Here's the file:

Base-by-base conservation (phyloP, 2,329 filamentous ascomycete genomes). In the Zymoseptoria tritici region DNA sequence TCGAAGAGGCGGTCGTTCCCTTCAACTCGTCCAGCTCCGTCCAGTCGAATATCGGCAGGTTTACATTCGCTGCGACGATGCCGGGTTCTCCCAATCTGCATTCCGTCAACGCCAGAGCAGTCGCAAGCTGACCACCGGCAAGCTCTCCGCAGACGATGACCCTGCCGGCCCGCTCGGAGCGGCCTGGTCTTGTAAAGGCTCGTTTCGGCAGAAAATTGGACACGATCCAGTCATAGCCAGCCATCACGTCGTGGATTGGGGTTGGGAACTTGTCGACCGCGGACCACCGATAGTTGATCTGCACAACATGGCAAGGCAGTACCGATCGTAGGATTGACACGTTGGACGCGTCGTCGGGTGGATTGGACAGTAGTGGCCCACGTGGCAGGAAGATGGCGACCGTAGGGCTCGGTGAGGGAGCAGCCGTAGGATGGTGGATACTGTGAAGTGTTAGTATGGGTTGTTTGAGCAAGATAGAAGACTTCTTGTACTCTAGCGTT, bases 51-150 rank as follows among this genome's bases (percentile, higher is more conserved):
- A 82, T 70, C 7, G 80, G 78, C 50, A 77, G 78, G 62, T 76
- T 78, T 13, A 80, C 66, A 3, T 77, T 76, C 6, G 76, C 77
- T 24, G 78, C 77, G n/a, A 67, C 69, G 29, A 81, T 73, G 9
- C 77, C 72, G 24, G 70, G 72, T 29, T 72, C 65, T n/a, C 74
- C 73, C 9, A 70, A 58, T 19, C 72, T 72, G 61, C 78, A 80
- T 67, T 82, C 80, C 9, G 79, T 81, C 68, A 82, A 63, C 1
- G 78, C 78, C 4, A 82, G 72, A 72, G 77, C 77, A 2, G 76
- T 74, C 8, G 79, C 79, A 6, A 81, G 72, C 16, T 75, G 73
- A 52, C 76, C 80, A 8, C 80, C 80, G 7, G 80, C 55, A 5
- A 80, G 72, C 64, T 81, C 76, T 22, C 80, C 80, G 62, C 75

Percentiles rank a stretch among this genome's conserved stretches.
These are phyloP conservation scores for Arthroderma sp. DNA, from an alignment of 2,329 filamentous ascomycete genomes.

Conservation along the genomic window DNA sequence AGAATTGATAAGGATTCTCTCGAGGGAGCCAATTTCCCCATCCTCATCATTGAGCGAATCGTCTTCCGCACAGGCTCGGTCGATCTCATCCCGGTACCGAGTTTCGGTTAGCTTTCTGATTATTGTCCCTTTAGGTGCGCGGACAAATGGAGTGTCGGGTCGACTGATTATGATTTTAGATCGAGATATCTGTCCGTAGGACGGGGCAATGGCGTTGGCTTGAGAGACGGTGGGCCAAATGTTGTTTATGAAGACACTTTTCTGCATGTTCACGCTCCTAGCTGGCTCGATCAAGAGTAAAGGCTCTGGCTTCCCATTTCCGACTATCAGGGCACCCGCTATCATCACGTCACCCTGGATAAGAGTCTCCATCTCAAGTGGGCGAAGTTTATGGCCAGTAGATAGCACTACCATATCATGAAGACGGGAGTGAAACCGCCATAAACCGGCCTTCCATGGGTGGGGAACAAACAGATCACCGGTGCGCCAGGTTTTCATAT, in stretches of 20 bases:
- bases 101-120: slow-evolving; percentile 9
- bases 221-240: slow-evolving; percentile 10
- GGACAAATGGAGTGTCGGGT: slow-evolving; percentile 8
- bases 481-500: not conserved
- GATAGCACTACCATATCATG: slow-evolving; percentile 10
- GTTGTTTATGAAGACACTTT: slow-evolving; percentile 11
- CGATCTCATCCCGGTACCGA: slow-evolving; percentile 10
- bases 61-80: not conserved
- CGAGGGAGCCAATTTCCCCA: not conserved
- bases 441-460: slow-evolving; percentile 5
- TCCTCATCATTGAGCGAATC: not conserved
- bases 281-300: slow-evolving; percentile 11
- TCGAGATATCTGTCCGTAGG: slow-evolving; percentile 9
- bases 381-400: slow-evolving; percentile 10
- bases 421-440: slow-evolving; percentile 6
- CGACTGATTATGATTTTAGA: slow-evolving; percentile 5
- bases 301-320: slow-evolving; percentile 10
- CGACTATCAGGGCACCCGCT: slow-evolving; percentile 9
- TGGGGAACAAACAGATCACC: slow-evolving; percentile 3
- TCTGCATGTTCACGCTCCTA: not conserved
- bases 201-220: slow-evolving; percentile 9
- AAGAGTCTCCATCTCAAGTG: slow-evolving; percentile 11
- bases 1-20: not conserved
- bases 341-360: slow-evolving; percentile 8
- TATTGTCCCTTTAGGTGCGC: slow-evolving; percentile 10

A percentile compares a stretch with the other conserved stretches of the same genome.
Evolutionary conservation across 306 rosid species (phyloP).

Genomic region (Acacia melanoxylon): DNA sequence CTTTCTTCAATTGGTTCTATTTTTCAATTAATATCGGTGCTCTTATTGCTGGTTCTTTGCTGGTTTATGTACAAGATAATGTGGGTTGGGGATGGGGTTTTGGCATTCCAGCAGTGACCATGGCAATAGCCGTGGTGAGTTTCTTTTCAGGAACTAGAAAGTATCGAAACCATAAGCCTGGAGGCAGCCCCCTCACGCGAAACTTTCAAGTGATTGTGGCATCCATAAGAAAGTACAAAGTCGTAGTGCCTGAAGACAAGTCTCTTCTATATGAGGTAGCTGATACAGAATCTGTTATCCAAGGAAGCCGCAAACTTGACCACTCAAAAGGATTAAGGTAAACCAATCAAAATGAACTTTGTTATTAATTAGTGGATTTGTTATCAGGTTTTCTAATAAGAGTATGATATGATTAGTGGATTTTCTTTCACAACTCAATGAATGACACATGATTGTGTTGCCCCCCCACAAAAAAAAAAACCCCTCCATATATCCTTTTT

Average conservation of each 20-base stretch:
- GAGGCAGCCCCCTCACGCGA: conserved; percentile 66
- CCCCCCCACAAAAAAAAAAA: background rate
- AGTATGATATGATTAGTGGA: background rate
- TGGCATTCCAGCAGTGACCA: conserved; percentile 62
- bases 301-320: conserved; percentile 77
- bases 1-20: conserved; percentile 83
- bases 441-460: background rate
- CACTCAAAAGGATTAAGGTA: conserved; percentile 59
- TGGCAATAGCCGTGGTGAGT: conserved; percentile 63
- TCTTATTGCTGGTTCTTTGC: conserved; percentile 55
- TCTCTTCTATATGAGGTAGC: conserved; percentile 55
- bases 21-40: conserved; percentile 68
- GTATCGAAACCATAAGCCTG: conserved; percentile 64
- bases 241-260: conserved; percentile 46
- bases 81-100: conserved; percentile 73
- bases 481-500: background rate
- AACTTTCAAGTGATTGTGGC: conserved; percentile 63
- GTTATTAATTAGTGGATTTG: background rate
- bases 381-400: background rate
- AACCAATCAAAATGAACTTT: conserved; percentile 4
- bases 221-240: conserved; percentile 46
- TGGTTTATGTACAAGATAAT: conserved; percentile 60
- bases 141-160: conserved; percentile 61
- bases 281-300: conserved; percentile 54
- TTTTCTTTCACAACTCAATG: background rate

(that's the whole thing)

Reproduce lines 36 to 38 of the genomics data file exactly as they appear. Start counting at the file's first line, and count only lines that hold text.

- AAGAGTCTCCATCTCAAGTG: slow-evolving; percentile 11
- bases 1-20: not conserved
- bases 341-360: slow-evolving; percentile 8